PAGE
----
You’re all set up, you’ve got your camera in focus, you snap the picture, and it looks… horrible. What happened? Too much exposure? Too little? Contrast up to high? Why does this happen?!

Well, it could be for lots of reasons. Too many to enumerate in this short of a post. But if it makes you feel better to remember a time before digital, where every photo counted, and you had to wait weeks to wallow in agony over a bad picture, then tell yourself it was once worse than it is now.

Here are 5 tips to help you snap a great picture every time you point and shoot.

1. De-clutter your shot. Like any good real estate agent will tell you, clutter will never sell a house. The same could be said for your photos. Remove surrounding clutter that fuzz up your shot, focus in a little tighter. Don’t be afraid to zoom and focus.

In the Clouds

2. Avoid scenery that doesn’t compel. But wait, what does that mean? We’re not saying not to take pictures of beautiful landscapes, rather, wait until the time is right. It’s all about light source. Also, maintain a focal point in your shot. Scenery can be balanced when thought is put into it.

3. Reduce shake with the shutter (and a tripod). You see a waterfall. You know you want to take a photograph, but you’re also very aware of how it might turn out. Slow down your shutter speed. We guarantee the result will much more pleasing. And besides, you’ve got the time.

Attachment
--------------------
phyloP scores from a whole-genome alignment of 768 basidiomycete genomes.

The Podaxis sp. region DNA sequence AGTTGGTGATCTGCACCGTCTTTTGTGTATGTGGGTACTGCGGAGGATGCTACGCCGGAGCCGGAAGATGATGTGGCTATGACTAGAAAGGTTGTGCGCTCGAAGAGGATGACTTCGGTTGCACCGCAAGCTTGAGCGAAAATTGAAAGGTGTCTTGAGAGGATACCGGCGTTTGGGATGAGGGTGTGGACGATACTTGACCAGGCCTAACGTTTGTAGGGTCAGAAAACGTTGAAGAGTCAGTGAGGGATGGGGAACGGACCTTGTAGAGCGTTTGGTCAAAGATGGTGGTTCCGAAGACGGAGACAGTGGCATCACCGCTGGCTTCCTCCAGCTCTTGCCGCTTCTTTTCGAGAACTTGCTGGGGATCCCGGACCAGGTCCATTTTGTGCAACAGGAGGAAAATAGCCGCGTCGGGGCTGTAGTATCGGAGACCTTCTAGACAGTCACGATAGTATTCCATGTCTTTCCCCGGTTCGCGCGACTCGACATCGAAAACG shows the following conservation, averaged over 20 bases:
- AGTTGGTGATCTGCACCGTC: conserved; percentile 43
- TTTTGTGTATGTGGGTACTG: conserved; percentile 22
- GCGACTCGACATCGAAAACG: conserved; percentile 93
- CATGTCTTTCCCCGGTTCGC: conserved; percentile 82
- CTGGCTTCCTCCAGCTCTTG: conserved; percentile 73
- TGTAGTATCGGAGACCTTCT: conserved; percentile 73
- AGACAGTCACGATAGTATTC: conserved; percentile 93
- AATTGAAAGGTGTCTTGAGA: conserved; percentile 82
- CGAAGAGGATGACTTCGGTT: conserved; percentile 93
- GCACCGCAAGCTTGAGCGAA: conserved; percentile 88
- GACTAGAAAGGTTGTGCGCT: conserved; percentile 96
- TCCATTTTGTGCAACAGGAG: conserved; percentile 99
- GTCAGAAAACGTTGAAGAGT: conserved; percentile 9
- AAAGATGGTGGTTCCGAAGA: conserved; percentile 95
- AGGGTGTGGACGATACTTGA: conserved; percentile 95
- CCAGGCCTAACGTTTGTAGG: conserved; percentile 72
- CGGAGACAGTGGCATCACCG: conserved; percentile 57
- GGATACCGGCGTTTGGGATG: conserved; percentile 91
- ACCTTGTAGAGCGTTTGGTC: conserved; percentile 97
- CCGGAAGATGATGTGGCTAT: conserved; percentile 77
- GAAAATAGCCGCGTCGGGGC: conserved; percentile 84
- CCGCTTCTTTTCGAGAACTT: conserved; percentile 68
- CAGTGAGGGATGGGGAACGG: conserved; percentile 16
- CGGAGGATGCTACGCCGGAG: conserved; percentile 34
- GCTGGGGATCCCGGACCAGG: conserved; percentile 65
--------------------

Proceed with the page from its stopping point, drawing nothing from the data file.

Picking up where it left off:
4. Don’t let autofocus run amok. Autofocus is amazing. But it’s important that you remain in control in certain situations (like portraits that turn out drab). So for a portrait, focus on the eyes to reduce a dull-looking shot. Switch to manual, adjust as needed. If you must, let AF start the shot, but finish it manually for best results.

5. Snazz up low light. Flash is a useful in many situations. But flash can also curse your shot, especially when you won’t have a second chance. Instead, try combining a few features.


For example, set your exposure to a bit slower than normal, with just a bit of flash. Or, to avoid taking a picture of the entire area, turn flash completely off, and extend your shutter speed time. So your settings for something like fireworks would look like this: 10-30 secs, f/16, ISO100.

Armed with this knowledge, you can get out there, and stop “wasting” film!